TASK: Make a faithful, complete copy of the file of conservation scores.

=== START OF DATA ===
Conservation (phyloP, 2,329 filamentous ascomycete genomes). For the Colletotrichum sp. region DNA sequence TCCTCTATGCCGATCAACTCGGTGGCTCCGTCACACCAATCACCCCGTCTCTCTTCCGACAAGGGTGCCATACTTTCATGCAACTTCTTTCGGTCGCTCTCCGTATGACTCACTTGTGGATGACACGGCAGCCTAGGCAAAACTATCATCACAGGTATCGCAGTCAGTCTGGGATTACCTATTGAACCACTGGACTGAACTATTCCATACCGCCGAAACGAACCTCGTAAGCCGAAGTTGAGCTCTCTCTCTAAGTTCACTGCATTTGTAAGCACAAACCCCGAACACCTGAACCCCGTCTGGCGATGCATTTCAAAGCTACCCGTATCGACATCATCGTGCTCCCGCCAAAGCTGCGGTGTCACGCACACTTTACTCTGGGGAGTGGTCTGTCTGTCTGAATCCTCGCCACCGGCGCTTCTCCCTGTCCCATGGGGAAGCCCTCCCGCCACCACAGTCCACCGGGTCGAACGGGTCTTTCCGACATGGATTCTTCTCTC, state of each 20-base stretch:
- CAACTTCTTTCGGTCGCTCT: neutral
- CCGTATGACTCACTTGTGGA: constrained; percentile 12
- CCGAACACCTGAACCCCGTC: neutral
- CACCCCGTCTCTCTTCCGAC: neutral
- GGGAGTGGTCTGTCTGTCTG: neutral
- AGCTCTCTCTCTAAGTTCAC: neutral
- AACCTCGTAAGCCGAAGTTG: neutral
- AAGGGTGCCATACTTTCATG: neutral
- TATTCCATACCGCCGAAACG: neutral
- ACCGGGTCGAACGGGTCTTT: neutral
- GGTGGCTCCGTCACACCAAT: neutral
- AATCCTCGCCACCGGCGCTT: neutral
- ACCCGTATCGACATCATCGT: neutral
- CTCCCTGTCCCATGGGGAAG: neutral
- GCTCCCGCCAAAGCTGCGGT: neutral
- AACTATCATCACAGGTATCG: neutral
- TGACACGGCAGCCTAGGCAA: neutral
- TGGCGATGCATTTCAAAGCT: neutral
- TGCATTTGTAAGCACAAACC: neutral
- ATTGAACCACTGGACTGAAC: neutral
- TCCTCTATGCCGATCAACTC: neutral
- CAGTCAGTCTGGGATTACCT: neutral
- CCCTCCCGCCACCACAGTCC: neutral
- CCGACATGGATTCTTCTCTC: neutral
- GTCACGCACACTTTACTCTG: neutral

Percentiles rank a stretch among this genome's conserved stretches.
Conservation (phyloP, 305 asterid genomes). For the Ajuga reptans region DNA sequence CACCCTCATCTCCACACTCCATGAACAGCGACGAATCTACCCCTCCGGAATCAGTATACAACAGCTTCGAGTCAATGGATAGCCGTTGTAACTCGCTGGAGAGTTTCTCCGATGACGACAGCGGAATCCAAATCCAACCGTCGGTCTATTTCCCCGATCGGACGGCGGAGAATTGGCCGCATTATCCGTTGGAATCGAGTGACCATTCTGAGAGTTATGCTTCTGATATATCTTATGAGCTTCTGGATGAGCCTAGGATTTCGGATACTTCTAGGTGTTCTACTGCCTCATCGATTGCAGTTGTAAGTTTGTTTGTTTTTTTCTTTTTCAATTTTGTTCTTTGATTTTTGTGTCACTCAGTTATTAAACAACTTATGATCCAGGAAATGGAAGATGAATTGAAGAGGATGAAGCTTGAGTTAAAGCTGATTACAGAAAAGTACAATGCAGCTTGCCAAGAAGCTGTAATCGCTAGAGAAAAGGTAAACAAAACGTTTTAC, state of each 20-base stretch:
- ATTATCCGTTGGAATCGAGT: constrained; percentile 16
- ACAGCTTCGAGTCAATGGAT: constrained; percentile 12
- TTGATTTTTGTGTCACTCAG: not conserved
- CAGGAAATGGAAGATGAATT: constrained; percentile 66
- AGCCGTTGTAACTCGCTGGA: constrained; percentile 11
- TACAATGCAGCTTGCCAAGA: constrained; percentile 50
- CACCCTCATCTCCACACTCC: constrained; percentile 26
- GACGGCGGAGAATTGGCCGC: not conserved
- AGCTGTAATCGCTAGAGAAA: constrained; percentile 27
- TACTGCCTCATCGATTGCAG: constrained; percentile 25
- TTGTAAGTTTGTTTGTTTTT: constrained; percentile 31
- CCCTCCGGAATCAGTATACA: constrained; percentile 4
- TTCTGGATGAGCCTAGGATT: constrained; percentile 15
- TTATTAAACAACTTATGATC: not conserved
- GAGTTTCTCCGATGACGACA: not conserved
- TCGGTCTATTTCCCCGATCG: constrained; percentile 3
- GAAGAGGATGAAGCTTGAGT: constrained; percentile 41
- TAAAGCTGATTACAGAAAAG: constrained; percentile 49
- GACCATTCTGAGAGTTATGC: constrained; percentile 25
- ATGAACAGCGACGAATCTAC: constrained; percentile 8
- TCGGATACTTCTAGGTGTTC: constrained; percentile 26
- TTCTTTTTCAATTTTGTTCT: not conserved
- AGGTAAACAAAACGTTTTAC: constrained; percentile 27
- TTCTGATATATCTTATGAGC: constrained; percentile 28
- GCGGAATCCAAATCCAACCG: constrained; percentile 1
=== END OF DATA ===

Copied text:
Conservation (phyloP, 2,329 filamentous ascomycete genomes). For the Colletotrichum sp. region DNA sequence TCCTCTATGCCGATCAACTCGGTGGCTCCGTCACACCAATCACCCCGTCTCTCTTCCGACAAGGGTGCCATACTTTCATGCAACTTCTTTCGGTCGCTCTCCGTATGACTCACTTGTGGATGACACGGCAGCCTAGGCAAAACTATCATCACAGGTATCGCAGTCAGTCTGGGATTACCTATTGAACCACTGGACTGAACTATTCCATACCGCCGAAACGAACCTCGTAAGCCGAAGTTGAGCTCTCTCTCTAAGTTCACTGCATTTGTAAGCACAAACCCCGAACACCTGAACCCCGTCTGGCGATGCATTTCAAAGCTACCCGTATCGACATCATCGTGCTCCCGCCAAAGCTGCGGTGTCACGCACACTTTACTCTGGGGAGTGGTCTGTCTGTCTGAATCCTCGCCACCGGCGCTTCTCCCTGTCCCATGGGGAAGCCCTCCCGCCACCACAGTCCACCGGGTCGAACGGGTCTTTCCGACATGGATTCTTCTCTC, state of each 20-base stretch:
- CAACTTCTTTCGGTCGCTCT: neutral
- CCGTATGACTCACTTGTGGA: constrained; percentile 12
- CCGAACACCTGAACCCCGTC: neutral
- CACCCCGTCTCTCTTCCGAC: neutral
- GGGAGTGGTCTGTCTGTCTG: neutral
- AGCTCTCTCTCTAAGTTCAC: neutral
- AACCTCGTAAGCCGAAGTTG: neutral
- AAGGGTGCCATACTTTCATG: neutral
- TATTCCATACCGCCGAAACG: neutral
- ACCGGGTCGAACGGGTCTTT: neutral
- GGTGGCTCCGTCACACCAAT: neutral
- AATCCTCGCCACCGGCGCTT: neutral
- ACCCGTATCGACATCATCGT: neutral
- CTCCCTGTCCCATGGGGAAG: neutral
- GCTCCCGCCAAAGCTGCGGT: neutral
- AACTATCATCACAGGTATCG: neutral
- TGACACGGCAGCCTAGGCAA: neutral
- TGGCGATGCATTTCAAAGCT: neutral
- TGCATTTGTAAGCACAAACC: neutral
- ATTGAACCACTGGACTGAAC: neutral
- TCCTCTATGCCGATCAACTC: neutral
- CAGTCAGTCTGGGATTACCT: neutral
- CCCTCCCGCCACCACAGTCC: neutral
- CCGACATGGATTCTTCTCTC: neutral
- GTCACGCACACTTTACTCTG: neutral

Percentiles rank a stretch among this genome's conserved stretches.
Conservation (phyloP, 305 asterid genomes). For the Ajuga reptans region DNA sequence CACCCTCATCTCCACACTCCATGAACAGCGACGAATCTACCCCTCCGGAATCAGTATACAACAGCTTCGAGTCAATGGATAGCCGTTGTAACTCGCTGGAGAGTTTCTCCGATGACGACAGCGGAATCCAAATCCAACCGTCGGTCTATTTCCCCGATCGGACGGCGGAGAATTGGCCGCATTATCCGTTGGAATCGAGTGACCATTCTGAGAGTTATGCTTCTGATATATCTTATGAGCTTCTGGATGAGCCTAGGATTTCGGATACTTCTAGGTGTTCTACTGCCTCATCGATTGCAGTTGTAAGTTTGTTTGTTTTTTTCTTTTTCAATTTTGTTCTTTGATTTTTGTGTCACTCAGTTATTAAACAACTTATGATCCAGGAAATGGAAGATGAATTGAAGAGGATGAAGCTTGAGTTAAAGCTGATTACAGAAAAGTACAATGCAGCTTGCCAAGAAGCTGTAATCGCTAGAGAAAAGGTAAACAAAACGTTTTAC, state of each 20-base stretch:
- ATTATCCGTTGGAATCGAGT: constrained; percentile 16
- ACAGCTTCGAGTCAATGGAT: constrained; percentile 12
- TTGATTTTTGTGTCACTCAG: not conserved
- CAGGAAATGGAAGATGAATT: constrained; percentile 66
- AGCCGTTGTAACTCGCTGGA: constrained; percentile 11
- TACAATGCAGCTTGCCAAGA: constrained; percentile 50
- CACCCTCATCTCCACACTCC: constrained; percentile 26
- GACGGCGGAGAATTGGCCGC: not conserved
- AGCTGTAATCGCTAGAGAAA: constrained; percentile 27
- TACTGCCTCATCGATTGCAG: constrained; percentile 25
- TTGTAAGTTTGTTTGTTTTT: constrained; percentile 31
- CCCTCCGGAATCAGTATACA: constrained; percentile 4
- TTCTGGATGAGCCTAGGATT: constrained; percentile 15
- TTATTAAACAACTTATGATC: not conserved
- GAGTTTCTCCGATGACGACA: not conserved
- TCGGTCTATTTCCCCGATCG: constrained; percentile 3
- GAAGAGGATGAAGCTTGAGT: constrained; percentile 41
- TAAAGCTGATTACAGAAAAG: constrained; percentile 49
- GACCATTCTGAGAGTTATGC: constrained; percentile 25
- ATGAACAGCGACGAATCTAC: constrained; percentile 8
- TCGGATACTTCTAGGTGTTC: constrained; percentile 26
- TTCTTTTTCAATTTTGTTCT: not conserved
- AGGTAAACAAAACGTTTTAC: constrained; percentile 27
- TTCTGATATATCTTATGAGC: constrained; percentile 28
- GCGGAATCCAAATCCAACCG: constrained; percentile 1